I’ve decided to fight the forgetfulness of a blog by resurrecting a couple of old posts in time for the anniversary. In this April post, I admit that social pressures against sinful behavior are painful and unmerciful to the repentant sinner and unjust to the person who acts from pathology and not from sin. And yet . . .
Eat, Drink, and Fling
What’s mercy for the early bird’s not mercy for the worm. So I’ve favored strong social norms against immoral behavior: they bruise the repentant sinner but give the young and the weak a better chance of avoiding the sin. If you want to avoid bruises, fine, don’t sin in the first place. Now Gordon Smith relays a suggestion that these norms may do not only unmercy but also injustice, because our norms assume that all bad behavior is voluntary. It is not.
Take philandering, say, a grave evil. We Mormons condemn it and put social consequences on its practitioners. But some men might get caught up in the net of social condemnation who just can’t help themselves. Some men, say, might have such an overriding urge to philander and an upbringing so little-calculated to teach self control that they can’t help but philander (The same may be true, mutis mutandi, for some people with homosexual attraction or violent tempers). I don’t know how many men fall into this category. Only God knows whether our free will is a flame or a flicker. But among the billions of mankind and the millions of the brethren there must be some who only have pathologies where the rest of us men have sins. They cannot help having flings more than we can help eating or drinking.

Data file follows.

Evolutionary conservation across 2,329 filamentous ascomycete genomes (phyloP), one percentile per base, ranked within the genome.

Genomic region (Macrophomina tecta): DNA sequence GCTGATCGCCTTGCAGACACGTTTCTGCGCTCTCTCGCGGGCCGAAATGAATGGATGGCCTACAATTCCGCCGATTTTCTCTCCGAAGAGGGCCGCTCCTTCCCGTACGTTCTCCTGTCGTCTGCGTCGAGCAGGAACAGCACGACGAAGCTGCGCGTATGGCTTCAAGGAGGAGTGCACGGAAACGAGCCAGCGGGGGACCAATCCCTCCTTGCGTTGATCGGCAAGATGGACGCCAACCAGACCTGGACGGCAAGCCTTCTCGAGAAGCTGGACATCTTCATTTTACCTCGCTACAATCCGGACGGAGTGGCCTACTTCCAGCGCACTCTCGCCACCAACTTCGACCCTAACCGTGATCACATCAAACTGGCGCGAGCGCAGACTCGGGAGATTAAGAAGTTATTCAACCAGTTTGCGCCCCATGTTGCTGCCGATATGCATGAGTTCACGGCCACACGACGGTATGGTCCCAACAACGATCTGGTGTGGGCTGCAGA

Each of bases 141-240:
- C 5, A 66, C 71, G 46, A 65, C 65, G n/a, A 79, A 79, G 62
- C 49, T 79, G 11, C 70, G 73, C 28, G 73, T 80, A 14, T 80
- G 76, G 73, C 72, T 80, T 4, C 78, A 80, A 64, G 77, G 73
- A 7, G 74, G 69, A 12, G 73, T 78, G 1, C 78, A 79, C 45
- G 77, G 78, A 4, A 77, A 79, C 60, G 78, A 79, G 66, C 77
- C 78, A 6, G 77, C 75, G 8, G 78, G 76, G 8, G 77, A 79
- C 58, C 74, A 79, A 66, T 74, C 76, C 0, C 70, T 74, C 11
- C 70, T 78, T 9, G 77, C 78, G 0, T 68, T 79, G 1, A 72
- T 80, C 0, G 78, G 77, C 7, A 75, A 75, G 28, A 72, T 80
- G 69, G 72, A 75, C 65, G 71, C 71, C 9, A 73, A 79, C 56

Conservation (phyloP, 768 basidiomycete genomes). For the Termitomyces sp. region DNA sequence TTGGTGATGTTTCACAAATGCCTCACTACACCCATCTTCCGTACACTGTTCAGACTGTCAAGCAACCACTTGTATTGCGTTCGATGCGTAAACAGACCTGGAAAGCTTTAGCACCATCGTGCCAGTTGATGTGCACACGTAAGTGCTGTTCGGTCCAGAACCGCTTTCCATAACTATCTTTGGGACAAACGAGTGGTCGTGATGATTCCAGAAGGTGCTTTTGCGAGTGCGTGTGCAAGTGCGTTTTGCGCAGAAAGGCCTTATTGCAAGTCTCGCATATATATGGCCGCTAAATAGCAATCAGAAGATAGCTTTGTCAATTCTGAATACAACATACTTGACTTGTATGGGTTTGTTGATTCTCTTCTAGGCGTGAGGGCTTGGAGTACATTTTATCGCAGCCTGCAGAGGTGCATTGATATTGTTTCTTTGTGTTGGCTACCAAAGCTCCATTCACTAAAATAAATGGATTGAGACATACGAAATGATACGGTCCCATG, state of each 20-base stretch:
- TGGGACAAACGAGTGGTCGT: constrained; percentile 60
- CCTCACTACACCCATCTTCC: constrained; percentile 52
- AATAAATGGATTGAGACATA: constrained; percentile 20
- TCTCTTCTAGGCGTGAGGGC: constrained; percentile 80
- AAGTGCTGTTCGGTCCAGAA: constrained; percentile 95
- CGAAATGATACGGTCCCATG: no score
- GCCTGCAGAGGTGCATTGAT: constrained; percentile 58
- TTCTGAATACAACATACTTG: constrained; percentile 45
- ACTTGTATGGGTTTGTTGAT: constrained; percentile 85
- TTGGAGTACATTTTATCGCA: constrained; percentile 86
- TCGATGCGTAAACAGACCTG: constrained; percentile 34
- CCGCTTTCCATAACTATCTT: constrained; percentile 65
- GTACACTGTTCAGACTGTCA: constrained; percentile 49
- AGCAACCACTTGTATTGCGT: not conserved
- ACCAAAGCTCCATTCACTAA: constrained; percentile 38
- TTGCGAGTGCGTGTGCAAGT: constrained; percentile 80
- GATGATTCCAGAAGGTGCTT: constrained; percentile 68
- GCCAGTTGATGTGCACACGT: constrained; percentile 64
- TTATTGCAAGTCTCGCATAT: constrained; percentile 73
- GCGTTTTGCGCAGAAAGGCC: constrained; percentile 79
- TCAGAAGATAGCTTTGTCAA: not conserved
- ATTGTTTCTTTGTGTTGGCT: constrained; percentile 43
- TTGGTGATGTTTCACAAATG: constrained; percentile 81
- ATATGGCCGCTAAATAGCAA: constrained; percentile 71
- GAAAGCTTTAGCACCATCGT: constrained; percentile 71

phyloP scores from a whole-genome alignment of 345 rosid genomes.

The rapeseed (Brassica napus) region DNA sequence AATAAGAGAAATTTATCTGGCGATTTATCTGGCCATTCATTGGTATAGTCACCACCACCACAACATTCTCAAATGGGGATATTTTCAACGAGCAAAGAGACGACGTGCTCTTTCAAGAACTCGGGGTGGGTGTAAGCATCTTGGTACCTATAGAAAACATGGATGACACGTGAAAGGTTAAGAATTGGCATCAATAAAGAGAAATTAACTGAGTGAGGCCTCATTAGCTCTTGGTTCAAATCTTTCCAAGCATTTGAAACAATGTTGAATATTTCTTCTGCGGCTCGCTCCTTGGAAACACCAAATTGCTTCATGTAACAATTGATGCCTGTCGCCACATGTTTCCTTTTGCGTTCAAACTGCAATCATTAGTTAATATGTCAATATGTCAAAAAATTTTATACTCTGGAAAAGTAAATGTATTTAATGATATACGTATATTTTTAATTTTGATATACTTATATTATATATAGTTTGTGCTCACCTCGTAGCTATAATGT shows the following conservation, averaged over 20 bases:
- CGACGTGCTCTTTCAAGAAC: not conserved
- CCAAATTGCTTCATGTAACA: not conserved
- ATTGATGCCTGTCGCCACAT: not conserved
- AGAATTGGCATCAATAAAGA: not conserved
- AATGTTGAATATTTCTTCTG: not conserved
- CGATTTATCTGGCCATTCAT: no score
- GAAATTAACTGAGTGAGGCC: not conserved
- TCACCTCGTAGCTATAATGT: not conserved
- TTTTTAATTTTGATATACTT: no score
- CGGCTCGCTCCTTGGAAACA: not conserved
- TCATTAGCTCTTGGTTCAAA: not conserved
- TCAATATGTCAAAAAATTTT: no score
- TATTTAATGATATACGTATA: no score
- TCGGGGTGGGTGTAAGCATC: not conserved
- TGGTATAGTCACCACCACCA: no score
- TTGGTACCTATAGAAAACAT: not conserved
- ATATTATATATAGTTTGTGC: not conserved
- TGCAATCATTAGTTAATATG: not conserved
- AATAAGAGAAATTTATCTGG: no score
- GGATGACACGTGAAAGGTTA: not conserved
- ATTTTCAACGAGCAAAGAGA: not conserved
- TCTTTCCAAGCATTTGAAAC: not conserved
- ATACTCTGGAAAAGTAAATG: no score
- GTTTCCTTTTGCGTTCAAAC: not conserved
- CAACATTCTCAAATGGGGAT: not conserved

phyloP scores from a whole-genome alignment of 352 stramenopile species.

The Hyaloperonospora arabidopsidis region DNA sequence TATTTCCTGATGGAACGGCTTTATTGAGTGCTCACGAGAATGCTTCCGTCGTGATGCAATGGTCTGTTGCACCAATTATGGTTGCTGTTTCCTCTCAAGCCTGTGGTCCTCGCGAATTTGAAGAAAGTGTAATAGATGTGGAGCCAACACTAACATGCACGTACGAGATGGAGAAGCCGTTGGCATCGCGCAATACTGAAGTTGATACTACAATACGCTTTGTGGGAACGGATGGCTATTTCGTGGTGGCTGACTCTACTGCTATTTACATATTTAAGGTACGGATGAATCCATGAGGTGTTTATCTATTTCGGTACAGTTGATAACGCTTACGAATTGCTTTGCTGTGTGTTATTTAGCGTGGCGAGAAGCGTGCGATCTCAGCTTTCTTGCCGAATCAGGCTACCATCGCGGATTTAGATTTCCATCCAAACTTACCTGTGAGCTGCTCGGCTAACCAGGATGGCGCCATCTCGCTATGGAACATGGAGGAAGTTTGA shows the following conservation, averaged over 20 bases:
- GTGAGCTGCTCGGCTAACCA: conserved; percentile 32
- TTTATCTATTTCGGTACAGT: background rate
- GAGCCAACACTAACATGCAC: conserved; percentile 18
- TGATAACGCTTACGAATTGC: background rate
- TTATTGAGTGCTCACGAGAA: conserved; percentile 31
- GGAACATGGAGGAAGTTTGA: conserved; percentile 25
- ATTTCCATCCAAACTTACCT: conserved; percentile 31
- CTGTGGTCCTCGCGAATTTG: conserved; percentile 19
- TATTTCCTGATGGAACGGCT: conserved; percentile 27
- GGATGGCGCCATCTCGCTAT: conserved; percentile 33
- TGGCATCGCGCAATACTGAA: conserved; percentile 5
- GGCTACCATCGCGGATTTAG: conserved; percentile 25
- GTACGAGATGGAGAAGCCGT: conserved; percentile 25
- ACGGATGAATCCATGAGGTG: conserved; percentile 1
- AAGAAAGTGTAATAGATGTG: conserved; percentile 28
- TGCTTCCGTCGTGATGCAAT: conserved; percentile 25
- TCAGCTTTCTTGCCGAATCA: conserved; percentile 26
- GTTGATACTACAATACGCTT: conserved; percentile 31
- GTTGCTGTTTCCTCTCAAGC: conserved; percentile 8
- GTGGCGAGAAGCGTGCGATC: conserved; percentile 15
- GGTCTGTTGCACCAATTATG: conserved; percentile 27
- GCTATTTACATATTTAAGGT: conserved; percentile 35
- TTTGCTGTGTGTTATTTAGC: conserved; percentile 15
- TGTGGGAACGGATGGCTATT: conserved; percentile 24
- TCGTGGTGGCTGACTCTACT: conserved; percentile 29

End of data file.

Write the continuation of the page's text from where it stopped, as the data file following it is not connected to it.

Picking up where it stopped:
Our social attitudes condemning immoral behavior and treating it as voluntary certainly help the majority of men. They need the spur to righteousness that consequences provide. They need a clear societal voice contradicting the devil’s whisper that chastity and fidelity must be impossible because they are hard. This majority of men benefits greatly. The men who cannot help themselves do not. They get all the scorn and the fury and the self-hatred but none of the benefits. I feel for these men. I want to keep up our social scorn for sexual sin but I feel bad making the people who can’t control themselves suffer in innocence so that other men do not perish in promiscuity.
I draw this consolation: I think of the resurrection day. I think of these miserable men, brought despite themselves to face the throne of Grace. I see the King there, asking them if they have any desire to end their sins. They turn their heads, thinking they are mocked. Of course they do! but its hopeless. He asks again. Some answer. And all in an instant the chains they thought were as integral as bones are lifted from them, they stand in wild surmise and freedom, can it be, can it be, and now they dare to look up. They see the tears in the Face. Then their eyes are opened and they see a great concourse of Saints, of the holy and mighty ones, who are praising them and giving thanks, and they know that these Saints are those who were able to overcome the flesh while in the flesh, and they know in an instant that these Saints were saved because they, the chained ones, bore the burden of the sin on their own backs. Now the chains are broken. Now the backs are straight. Now they join the Saints.
Do read the multiple high quality comments from Kristine HH, Julie in A., Clark Goble, and Gary Cooper. They’re the best part of the original post.